Thanks for joining us for another Families’ Deity! We’re exploring deities that tie into families and family values, or who are important to the family unit or children in some way.
Can you believe we’ve done a whole alphabet’s worth of deities associated with families or children? You can go right back to the start and read about Apollo here, or you can watch our video about him here.
This month, we are exploring the unparalleled god, Artemis.
Now we’re back at the letter “A”, and this time we’re talking about Artemis, the Greek Goddess of the Hunt. This creates a nice synergy within our series, as Artemis is actually Apollo’s twin, and they are both children of Zeus and the Titan Leto.
Who is Artemis?
Artemis is classed as an Olympian deity, one of 12 who lives on Mount Olympus. However, Artemis wasn’t solely worshipped by the Ancient Greeks, as many people assume. The Lydians, an ancient people who lived in what is now Turkey, also worshipped Artemis or Artimus, as did the people of Ephesus before them. The Temple of Artemis at Ephesus was one of the Seven Wonders of the Ancient World, and though it was destroyed in 262 CE (common era), the site still exists near the Turkish town of Selçuk. Artemis of Ephesus is even mentioned in the bible.
Later, the Romans worshipped Diana, whose origins and mythology match those of Artemis almost exactly.
Artemis is a hunter and Goddess of hunting, and as such linked to animals, forests, and nature.
Why is Artemis associated with families?
Artemis is heavily associated with fertility and children, even in Her earliest incarnations in Ephesus. Like Apollo, She claims the epithet kourotrophos, which means nurturer or protector of children. Artemis is linked to healing, midwifery, and childbirth, but in Her mythology, never marries or takes a partner herself.
Artemis is also a very complex Goddess. Her stories include outbursts of great temper, including causing pain or even death to those who break vows to Her or anger Her in some way. One tale tells of a hunter who dared look upon Her while She was bathing in the woods. She transformed him into a deer and his hunting dogs ate him. Yet She is also seen to show mercy, especially to children, and provides aid and support to those She sides with.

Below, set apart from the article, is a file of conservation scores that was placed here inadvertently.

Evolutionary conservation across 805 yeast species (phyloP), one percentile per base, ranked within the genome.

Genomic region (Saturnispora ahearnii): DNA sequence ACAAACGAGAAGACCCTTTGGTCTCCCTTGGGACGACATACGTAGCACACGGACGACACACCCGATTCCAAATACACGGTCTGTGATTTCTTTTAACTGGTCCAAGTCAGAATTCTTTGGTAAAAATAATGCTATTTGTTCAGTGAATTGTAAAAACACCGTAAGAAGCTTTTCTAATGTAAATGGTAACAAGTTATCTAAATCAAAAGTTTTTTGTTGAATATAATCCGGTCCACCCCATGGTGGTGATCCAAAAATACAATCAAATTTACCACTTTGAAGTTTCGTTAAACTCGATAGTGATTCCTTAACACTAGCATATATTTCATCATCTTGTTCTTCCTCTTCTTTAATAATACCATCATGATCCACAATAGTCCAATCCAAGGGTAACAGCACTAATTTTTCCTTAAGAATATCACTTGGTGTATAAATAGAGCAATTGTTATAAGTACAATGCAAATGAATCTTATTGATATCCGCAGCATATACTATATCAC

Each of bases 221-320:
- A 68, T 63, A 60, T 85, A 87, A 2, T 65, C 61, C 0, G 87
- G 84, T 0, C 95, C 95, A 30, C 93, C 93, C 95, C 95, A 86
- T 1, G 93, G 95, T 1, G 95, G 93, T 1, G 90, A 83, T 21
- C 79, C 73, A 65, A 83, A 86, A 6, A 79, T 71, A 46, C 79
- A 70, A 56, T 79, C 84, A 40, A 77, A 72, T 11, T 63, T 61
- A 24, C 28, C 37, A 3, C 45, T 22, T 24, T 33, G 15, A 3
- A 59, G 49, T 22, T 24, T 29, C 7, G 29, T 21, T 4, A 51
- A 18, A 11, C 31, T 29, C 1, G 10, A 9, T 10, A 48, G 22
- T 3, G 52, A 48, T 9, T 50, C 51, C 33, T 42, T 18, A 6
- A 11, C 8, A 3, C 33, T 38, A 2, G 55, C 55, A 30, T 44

Artemis is still honoured and worshipped to this day. Organizations are named after Her, including Children of Artemis, a modern witchcraft, Wicca, and pagan community. Excitingly, the new NASA project to go back to the moon is called Artemis 1, the twin of the Apollo missions that started back in the 1960s.
Modern Hellenic practice (Hellenic simply meaning Greek or Greek-inspired) sometimes involves honouring deities by working towards goals that are associated with them in some way. For Artemis, this could mean volunteering for a charity or organisation that helps nature, such as those involved with the protection of woodlands and forests, or other types of conservation.
Artemis encourages you to honour yourself – as a hunter and patron of hunters, She is the goddess of going for what you want, while protecting those around you including your family, chosen family, and friends.
Deer (both does and stags)
Bow and arrows
Knives, especially hunting knives
Lyre (a stringed musical instrument similar to a small harp)
Astrological imagery – the Ephesian Artemis has the Zodiac across her chest
The cypress tree
Forest or woodland scenes
The moon, particularly the crescent moon
Bookmark our blog to follow our series on Families’ deities and share your own experiences or insights into Artemis on our Children and Families Facebook group!